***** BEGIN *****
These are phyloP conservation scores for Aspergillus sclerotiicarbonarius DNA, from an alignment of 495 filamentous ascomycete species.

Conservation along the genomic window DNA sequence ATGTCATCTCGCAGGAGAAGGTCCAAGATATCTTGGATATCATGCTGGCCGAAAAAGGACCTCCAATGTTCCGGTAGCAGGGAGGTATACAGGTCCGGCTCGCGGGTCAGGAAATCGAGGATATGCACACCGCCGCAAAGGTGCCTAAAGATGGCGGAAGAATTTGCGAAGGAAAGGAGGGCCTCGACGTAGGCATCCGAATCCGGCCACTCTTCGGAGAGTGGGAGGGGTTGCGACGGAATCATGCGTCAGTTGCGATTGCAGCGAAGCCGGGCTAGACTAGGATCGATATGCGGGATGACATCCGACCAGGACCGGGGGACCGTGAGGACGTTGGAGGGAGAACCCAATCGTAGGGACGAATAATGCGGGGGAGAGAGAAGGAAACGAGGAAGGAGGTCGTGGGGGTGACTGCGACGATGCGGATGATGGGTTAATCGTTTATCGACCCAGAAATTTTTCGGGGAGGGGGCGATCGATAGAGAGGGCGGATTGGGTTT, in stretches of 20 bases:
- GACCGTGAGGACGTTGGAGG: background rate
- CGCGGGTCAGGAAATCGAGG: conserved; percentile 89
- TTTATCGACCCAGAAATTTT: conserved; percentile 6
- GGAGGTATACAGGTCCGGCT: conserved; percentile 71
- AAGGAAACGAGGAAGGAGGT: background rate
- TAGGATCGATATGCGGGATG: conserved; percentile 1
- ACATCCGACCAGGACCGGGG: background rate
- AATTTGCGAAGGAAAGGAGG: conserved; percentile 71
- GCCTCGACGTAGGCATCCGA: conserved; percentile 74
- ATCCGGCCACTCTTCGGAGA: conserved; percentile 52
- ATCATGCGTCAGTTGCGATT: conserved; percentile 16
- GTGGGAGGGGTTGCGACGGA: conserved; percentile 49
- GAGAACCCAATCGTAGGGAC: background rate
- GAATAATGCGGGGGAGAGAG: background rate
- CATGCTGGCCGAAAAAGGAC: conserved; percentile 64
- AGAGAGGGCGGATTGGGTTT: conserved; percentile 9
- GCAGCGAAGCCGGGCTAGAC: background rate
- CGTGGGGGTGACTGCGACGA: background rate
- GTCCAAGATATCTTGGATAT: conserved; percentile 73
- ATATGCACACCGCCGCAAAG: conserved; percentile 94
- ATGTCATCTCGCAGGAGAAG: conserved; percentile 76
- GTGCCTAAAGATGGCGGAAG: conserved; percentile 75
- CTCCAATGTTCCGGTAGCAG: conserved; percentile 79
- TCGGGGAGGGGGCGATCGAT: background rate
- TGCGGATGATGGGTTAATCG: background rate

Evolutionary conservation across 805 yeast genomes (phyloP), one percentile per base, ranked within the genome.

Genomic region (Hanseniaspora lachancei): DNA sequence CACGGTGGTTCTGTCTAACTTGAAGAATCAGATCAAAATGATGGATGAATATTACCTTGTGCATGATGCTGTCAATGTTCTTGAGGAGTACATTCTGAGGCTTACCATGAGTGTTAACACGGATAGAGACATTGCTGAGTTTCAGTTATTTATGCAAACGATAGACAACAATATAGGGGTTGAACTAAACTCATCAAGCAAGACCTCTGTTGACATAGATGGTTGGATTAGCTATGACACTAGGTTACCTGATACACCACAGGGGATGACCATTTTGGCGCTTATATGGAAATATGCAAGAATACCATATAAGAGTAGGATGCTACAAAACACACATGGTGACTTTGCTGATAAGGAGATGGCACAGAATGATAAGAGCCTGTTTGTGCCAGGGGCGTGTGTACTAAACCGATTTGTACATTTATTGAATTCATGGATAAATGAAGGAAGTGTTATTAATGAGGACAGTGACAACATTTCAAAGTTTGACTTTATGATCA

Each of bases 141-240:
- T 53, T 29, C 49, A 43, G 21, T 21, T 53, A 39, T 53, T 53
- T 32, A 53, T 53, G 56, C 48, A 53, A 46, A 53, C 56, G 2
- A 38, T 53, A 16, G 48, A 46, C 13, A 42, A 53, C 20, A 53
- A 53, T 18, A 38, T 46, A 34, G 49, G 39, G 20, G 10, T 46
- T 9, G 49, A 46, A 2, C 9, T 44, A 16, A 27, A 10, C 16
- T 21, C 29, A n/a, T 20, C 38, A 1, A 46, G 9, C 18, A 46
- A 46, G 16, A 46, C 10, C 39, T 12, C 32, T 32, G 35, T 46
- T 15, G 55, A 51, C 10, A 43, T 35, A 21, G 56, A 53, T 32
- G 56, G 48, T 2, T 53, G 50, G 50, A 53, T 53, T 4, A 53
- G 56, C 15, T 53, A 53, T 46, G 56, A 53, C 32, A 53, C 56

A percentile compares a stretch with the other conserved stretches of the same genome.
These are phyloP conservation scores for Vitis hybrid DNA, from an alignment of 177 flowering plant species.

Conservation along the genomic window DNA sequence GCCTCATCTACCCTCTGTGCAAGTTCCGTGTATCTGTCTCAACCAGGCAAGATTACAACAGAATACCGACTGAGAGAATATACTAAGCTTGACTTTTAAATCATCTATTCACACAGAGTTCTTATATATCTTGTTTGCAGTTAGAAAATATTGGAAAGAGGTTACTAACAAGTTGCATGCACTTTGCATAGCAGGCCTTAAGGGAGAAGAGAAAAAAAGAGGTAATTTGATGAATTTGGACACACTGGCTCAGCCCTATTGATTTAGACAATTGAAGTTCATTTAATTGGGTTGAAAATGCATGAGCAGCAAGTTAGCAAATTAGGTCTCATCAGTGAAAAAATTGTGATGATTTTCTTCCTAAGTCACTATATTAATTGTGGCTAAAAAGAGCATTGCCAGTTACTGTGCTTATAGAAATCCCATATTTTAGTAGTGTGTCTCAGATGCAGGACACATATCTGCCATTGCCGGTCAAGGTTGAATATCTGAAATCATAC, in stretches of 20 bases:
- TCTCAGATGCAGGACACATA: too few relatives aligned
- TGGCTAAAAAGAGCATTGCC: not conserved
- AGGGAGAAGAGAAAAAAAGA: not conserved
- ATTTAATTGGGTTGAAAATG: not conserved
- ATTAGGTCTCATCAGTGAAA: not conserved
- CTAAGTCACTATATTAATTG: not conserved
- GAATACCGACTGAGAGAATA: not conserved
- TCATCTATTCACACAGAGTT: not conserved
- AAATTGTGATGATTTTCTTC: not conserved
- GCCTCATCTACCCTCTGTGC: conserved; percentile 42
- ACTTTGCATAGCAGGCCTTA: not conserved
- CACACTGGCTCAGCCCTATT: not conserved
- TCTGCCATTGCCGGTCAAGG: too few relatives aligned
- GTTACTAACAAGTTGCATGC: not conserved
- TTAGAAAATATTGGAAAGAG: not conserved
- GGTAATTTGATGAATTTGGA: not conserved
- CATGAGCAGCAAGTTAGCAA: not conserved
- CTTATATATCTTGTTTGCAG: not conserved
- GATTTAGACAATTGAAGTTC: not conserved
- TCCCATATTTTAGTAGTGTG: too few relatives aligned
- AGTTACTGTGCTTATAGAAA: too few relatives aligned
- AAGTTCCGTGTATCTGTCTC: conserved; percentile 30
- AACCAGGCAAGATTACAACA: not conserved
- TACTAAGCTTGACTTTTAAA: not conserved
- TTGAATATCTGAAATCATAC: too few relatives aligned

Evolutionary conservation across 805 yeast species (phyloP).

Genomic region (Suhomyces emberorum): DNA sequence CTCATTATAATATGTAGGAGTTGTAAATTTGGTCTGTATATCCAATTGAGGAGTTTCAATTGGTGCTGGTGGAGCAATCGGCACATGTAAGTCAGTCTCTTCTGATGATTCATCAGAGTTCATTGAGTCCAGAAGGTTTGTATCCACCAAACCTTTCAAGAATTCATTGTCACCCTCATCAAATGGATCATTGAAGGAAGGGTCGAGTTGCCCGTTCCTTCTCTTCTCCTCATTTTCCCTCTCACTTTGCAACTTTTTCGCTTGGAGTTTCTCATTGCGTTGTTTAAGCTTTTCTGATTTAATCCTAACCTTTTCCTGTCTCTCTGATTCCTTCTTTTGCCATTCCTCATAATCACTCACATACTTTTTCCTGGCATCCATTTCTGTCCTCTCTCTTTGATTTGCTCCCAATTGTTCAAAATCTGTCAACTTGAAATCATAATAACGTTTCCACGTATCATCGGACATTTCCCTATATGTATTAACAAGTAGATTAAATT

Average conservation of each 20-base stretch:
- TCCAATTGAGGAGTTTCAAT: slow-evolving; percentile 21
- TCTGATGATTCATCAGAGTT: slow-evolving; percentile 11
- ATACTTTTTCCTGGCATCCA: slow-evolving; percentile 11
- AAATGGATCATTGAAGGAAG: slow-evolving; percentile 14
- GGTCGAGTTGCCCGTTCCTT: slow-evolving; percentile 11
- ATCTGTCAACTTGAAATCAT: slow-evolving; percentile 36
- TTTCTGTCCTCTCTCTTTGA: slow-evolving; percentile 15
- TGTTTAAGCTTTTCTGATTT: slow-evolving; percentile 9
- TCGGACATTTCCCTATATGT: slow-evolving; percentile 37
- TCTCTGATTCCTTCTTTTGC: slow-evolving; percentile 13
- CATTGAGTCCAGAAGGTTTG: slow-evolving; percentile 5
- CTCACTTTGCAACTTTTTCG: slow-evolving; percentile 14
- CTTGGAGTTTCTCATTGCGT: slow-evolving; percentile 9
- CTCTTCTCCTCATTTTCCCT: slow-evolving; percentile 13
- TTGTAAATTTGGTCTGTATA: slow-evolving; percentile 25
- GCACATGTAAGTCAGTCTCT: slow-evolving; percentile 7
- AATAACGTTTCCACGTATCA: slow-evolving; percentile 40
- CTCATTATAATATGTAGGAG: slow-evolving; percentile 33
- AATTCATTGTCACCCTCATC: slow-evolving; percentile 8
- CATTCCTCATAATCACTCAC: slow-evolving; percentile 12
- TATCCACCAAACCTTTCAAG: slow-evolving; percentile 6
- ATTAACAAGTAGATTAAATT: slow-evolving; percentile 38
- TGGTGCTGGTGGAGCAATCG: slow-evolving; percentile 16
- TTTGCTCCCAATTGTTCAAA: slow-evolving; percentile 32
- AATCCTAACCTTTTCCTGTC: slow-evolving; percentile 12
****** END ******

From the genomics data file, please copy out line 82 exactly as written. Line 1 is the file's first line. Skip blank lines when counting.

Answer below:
- CATTGAGTCCAGAAGGTTTG: slow-evolving; percentile 5